The first parable is one that Jesus might have been able to get away with telling in front of Pilate. It is perhaps a little like his line about “my kingdom is not of this world.” But he’s not telling it to Pilate. He’s telling it to us, to people who are sick of being controlled by empire and who would want to challenge it if only we believed it was possible and knew how. 

“The kingdom of God is as if someone would scatter seed on the ground, and would sleep and rise night and day, and the seed would sprout and grow, he does not know how. The earth produces of itself, first the stalk, then the head, then the full grain in the head. Eventually the grain is ripe and the harvest has come.”

So the kingdom of God is not at all like the empire. Empires are built by aggressive rulers who organise and plan and take control. Empires are maintained by constant vigilance, by watching for spot fires of subversion and stomping them out before they can take hold. But the kingdom of God does not come that way.

Jesus is speaking here to those who want to overthrow the empire by planning and building their own empire. They imagine that the Messiah will come with sword in hand and armies in train to drive out the Romans and establish the kingdom of God, which in their minds looks remarkably similar to the empire except that its our own empire, not theirs. 

There were plenty of groups who didn’t believe in waiting for God to act, but who thought they could usher in God’s kingdom on the strength of their own efforts. The Zealots thought they could do it by a violent terrorist campaign against the Romans. The Pharisees thought that if they could command perfect obedience to God’s law, then the conquering messiah would appear. And there were, and still are, various apocalyptic cults who thought that if they could crack the codes of the ancient prophesies and prepare for the end, it would come on their say so.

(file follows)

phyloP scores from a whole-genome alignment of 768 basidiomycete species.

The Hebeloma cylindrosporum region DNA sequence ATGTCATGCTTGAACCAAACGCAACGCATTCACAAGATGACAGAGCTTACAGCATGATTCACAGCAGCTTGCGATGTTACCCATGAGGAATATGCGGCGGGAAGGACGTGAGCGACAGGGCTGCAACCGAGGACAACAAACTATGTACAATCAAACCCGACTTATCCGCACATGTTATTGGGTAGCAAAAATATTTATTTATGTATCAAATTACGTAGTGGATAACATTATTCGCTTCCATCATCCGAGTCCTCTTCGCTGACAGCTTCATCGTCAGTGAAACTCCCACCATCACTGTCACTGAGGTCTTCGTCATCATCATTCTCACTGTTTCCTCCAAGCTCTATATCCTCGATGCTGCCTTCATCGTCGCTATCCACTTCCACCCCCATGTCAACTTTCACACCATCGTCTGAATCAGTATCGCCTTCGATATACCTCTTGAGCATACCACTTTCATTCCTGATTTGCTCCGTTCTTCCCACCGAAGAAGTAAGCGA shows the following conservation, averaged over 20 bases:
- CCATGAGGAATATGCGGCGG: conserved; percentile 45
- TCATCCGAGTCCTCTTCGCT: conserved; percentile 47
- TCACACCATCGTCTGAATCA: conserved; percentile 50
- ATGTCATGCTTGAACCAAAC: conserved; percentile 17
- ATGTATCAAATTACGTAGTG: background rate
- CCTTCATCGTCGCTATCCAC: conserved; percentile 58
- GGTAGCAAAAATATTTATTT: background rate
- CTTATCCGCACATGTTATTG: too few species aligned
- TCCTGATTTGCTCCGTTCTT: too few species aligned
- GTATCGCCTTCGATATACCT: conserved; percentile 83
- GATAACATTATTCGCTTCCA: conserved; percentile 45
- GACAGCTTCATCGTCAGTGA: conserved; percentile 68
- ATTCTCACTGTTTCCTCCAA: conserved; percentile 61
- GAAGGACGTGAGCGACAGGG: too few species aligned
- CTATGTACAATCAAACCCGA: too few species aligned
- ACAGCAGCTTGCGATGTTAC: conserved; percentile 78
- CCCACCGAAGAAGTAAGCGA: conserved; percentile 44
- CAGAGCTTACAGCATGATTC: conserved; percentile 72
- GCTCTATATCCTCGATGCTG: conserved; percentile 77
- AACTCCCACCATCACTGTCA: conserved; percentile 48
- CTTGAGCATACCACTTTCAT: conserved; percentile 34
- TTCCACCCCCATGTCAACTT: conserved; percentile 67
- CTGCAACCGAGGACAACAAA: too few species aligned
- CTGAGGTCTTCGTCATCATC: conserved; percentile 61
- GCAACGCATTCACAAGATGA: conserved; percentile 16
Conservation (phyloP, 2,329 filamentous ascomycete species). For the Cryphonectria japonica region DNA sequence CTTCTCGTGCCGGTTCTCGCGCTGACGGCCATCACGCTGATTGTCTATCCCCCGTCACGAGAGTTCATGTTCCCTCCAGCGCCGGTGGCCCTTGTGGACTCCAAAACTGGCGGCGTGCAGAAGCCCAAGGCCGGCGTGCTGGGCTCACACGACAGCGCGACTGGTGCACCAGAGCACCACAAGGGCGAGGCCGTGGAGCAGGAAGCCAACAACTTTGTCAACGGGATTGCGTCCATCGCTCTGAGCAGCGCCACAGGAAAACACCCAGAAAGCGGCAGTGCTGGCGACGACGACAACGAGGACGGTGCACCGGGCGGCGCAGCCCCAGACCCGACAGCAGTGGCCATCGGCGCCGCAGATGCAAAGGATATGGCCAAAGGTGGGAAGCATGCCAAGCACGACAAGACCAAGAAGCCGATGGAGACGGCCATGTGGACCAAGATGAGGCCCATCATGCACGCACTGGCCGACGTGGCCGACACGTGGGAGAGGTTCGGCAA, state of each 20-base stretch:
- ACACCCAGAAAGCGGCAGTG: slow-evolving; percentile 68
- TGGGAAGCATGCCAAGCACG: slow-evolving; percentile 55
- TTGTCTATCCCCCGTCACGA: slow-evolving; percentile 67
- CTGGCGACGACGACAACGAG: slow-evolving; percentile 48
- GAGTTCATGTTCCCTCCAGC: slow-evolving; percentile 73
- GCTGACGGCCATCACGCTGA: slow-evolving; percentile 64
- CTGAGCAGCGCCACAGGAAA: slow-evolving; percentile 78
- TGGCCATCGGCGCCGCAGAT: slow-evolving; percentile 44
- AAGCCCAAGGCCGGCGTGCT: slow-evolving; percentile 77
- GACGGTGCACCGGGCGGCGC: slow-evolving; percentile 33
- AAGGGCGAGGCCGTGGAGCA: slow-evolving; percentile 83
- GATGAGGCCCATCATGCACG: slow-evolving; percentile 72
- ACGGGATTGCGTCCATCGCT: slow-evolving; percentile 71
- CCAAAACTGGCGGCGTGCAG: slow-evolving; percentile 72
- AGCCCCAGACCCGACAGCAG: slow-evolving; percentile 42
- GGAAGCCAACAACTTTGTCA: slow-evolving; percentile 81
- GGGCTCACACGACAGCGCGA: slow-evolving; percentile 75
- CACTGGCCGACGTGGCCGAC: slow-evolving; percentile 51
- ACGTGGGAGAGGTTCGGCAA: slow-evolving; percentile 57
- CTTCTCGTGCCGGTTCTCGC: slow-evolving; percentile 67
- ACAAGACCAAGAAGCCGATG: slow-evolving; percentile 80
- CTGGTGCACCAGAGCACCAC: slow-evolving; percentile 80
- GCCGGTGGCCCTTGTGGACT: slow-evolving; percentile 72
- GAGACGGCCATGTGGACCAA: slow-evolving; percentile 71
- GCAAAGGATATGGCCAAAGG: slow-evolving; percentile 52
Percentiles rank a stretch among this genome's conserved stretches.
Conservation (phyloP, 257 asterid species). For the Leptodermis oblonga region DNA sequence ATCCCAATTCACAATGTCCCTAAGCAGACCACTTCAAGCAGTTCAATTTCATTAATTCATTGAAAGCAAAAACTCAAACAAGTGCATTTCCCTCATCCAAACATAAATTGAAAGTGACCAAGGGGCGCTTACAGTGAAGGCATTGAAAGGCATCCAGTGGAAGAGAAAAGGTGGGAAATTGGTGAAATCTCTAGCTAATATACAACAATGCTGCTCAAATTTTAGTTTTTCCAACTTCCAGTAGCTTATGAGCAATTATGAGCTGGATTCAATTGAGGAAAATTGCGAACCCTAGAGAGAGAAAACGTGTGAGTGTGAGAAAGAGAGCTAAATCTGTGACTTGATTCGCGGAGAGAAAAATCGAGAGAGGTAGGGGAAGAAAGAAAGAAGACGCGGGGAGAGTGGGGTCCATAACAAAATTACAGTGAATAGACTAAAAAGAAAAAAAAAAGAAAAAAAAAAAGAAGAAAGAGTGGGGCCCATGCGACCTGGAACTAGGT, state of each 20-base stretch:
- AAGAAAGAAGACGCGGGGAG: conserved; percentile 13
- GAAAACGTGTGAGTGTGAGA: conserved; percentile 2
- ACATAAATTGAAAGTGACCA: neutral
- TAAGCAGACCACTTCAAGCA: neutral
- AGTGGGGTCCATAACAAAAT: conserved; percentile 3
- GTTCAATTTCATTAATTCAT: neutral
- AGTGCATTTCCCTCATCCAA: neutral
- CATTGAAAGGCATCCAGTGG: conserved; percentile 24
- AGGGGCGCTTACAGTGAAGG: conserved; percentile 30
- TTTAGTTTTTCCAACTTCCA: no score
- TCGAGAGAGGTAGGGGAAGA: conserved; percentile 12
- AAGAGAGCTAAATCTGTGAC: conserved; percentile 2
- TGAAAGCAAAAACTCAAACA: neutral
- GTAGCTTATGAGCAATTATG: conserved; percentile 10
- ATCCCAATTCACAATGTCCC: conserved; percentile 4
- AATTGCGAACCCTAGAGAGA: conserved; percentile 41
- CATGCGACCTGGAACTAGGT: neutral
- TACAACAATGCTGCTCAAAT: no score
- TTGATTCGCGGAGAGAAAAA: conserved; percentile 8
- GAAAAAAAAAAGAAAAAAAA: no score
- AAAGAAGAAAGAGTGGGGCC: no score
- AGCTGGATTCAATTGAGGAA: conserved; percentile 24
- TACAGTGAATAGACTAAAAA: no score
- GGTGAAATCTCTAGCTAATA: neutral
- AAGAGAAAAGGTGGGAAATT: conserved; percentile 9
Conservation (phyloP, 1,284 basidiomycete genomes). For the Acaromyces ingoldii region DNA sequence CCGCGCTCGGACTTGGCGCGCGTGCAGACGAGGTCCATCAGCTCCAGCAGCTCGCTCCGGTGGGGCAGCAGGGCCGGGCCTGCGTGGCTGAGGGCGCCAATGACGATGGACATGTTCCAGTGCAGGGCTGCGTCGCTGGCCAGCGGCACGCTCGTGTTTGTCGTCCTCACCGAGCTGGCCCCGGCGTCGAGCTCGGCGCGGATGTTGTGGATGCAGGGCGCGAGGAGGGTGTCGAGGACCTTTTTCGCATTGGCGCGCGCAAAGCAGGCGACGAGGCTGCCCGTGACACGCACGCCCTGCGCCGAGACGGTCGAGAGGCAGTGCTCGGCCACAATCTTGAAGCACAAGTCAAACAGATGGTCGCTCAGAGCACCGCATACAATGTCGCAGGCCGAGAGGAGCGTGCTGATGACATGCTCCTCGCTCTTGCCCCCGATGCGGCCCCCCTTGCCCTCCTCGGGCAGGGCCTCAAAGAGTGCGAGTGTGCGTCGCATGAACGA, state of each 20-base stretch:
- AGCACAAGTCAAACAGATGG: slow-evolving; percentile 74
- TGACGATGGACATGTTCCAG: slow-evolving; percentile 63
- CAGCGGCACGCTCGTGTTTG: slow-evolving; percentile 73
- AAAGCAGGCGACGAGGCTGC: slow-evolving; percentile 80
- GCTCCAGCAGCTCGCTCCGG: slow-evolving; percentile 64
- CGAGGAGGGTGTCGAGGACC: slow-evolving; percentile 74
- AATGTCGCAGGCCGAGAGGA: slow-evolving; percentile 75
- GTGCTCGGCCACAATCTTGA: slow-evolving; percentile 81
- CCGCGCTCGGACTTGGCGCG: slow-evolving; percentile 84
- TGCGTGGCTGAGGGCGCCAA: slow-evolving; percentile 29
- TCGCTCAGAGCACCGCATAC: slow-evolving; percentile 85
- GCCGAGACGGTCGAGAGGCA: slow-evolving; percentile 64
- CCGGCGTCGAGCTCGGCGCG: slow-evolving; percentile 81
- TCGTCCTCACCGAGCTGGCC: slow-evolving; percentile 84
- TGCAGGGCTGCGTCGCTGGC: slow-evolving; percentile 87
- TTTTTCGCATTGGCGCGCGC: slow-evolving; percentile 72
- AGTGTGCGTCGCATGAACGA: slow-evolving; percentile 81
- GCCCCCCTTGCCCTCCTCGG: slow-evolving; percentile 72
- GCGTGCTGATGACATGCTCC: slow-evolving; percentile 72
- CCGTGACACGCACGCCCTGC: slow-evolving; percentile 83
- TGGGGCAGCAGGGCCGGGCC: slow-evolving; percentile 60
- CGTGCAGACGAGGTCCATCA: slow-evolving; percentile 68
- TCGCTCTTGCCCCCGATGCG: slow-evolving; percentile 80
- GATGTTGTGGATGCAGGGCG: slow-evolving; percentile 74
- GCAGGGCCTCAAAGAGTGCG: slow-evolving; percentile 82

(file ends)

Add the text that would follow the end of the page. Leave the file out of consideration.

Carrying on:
To all these, Jesus says that the kingdom is not an alternative empire that you can plan for, construct and maintain by your own efforts or ingenuity. That’s the way empires work, but this is something different, something more organic. It’s not so much an administration as a culture that grows and spreads. Sure you can sow the seeds, but you can’t engineer their growth. You can barely even understand their growth. They’ll grow when they’re ready, not when you decide. We can co-operate with the processes of what God is doing, but we can’t take charge of them. 

We know a fair bit about this in this church at present. We appear to be on the cusp of a whole new era of significantly changed patterns of church life. And how much did we prepare for that? Who was carefully planning all this out 18 months ago? Not a single one of us! A pandemic struck unexpectedly and the green shoots of prayer and community life that came up through the cracks of what we thought was just a temporary emergency response took us all completely by surprise and made a mockery of our delusions about being able to analyse and strategise our way into a new church future. The seed sprouts and grows and the sower knows not how.

Then comes the second parable, the one about the mustard seed that grows into a big bush for the birds to come and shelter in. To our ears it sounds a bit similar to the first one, but it becomes deeply subversive when you hear it the way Jesus’s first hearers heard it, as a twist on one of their best known and favourite stories. 

The favourite story is found in the prophet Ezekiel (17:22-24) and it comes in response to a whole diatribe about kings of Israel betraying their people by seeking to cosy up to the imperial powers of Egypt and Babylon. The story goes like this:

Thus says the Lord God:
I will take a sprig from the top of a giant cedar tree,
and I will plant it on a high and lofty mountain in Israel.
I will plant it, in order that it may become a noble cedar,
producing branches and bearing fruit,
and in the shade of its branches every kind of bird will find shelter.

And then it finishes with the direct slap to the empires of the day:

All the trees of the field shall know that I am the Lord.
I bring the big tree crashing down,
and I grow the little tree into a great tree.

The ordinary Hebrew people knew and loved this story with its promise that God would cut down the arrogant empires that had lorded it over them for so long and raise up little Israel to be a great towering cedar of an empire of their own. So this story is already a challenge to empire before Jesus gets to it. That’s a given.

But now Jesus is riffing on this story. He’s playing with it in ways that are not only dangerous in the eyes of empire, but perhaps equally unpopular with those who liked to imagine themselves as the next powerful empire. Because when Jesus tells the story, we are no longer promised that we will grow into a giant cedar on a lofty mountain top. Instead says Jesus, the kingdom of God is like a tiny mustard seed which is planted and grows into the greatest of all – wait for it – the greatest of all … shrubs! And Jesus doesn’t just refer generically to any shrub, he names it as the mustard bush, which was and still is an invasive weed in those parts.